I'm new to working as a contractor, and have just been offered a contract-to-hire position through a contracting company for a specific client. Notably, I have not seen the actual contract I would be signing or seen the formal offer letter, just the rate, start date and expected duration. The document I would be signing states that signing it confirms I accept the offer, and that the contract to sign will be generated after that. I'm a resident of California, and the contracting company is in Texas.

My question is: Is this unusual, and if I sign to accept the offer, is any of it binding when it comes to signing the actual contract? I know that with a regular employment offer, most if not all US states allow walking away from it at any point without penalties, even after the offer has been accepted. I have never done contract work however, so I don't know if more restrictive clauses or penalties can be added to those, and if so, would it be easy to challenge? For reference, I have not picked up any shady vibes from either the client or the contracting company throughout the process, so I don't really expect that anyone's trying to pull anything funny. I'm just trying to make sure I don't end up signing a contract I haven't seen.

Edit: Thanks, I have requested a wording change that explicitly states the contract will be signed and executed separately, which they agreed to without any issues.

  • The vibe I have is that either company is using some paid service to generate employment contracts, and would rather have a formal agreement of principle before they pay the contract-generation fee. (I have never been a contractor, nor dealt with any US employment contract.)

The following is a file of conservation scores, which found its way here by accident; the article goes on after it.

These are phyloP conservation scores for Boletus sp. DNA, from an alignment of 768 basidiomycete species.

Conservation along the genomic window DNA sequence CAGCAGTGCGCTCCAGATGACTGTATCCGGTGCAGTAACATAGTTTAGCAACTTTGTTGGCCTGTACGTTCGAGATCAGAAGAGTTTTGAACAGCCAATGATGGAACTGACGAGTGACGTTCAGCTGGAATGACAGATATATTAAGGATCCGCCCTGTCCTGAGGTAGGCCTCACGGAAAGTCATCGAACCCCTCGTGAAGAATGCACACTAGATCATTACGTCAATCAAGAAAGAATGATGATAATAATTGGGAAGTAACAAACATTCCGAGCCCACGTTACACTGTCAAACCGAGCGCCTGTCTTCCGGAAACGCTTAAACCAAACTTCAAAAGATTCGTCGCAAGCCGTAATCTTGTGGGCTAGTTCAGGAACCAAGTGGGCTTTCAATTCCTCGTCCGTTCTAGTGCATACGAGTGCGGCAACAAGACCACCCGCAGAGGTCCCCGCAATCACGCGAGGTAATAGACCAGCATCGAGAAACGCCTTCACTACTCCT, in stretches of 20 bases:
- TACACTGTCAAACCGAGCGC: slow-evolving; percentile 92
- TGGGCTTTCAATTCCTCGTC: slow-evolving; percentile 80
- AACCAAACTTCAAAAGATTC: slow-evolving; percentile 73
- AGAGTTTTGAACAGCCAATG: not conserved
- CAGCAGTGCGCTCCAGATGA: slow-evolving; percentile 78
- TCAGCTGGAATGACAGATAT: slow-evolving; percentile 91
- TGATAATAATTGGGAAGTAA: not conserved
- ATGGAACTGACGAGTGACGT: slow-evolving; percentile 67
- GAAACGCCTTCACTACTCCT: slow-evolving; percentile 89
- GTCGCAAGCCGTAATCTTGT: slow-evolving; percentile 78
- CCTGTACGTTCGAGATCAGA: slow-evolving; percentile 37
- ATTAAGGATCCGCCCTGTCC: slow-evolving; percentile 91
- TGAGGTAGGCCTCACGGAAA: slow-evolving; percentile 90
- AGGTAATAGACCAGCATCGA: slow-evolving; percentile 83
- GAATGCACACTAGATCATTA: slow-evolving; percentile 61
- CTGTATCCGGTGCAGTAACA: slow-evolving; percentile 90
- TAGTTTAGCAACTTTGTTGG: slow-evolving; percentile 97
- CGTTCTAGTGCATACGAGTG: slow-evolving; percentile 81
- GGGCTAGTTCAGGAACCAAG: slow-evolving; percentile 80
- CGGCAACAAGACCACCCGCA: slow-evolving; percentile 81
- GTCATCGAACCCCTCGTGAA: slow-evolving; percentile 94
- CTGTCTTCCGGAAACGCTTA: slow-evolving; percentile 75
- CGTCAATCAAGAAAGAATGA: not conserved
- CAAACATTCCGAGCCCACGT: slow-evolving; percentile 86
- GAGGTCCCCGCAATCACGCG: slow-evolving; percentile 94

– KFK
    Commented May 26, 2023 at 15:42
  • @kfk yes, the contracts and payroll are handled by another company, they did tell me that
    – mathrick
    Commented May 26, 2023 at 16:39

1 Answer 1


Yes, you can be bound to a contract you have not seen

However, you would be unwise to do that

You have been informed a contract will be “generated” and you can agree to be bound to it sight unseen. Don’t do that - ask for a copy of the contract to be provided now.

  • -1: one cannot be bound by a contract that they could not reasonably see; there can be no "meeting on the minds". The OP has a written proof that the full contract is withheld from them for now. (I agree it is unwise to sign an offer letter when one suspects the full contract contains undesirable details, but that’s because of the expense and hassle involved in signing the offer letter then refusing to sign the "real" contract, not because of legality.)
    – KFK
    Commented May 26, 2023 at 15:38
  • @KFK that’s just not true. All that is required to be bound is that you are aware the terms exist and you could read them if you ought them out. The OP has been made aware there are additional terms and has not, as yet, sought them out. If they asked to see them and were denied, then they would not be bound but they have to be prevented by the other parties action, not by their own inaction.
    – Dale M
    Commented May 26, 2023 at 23:31

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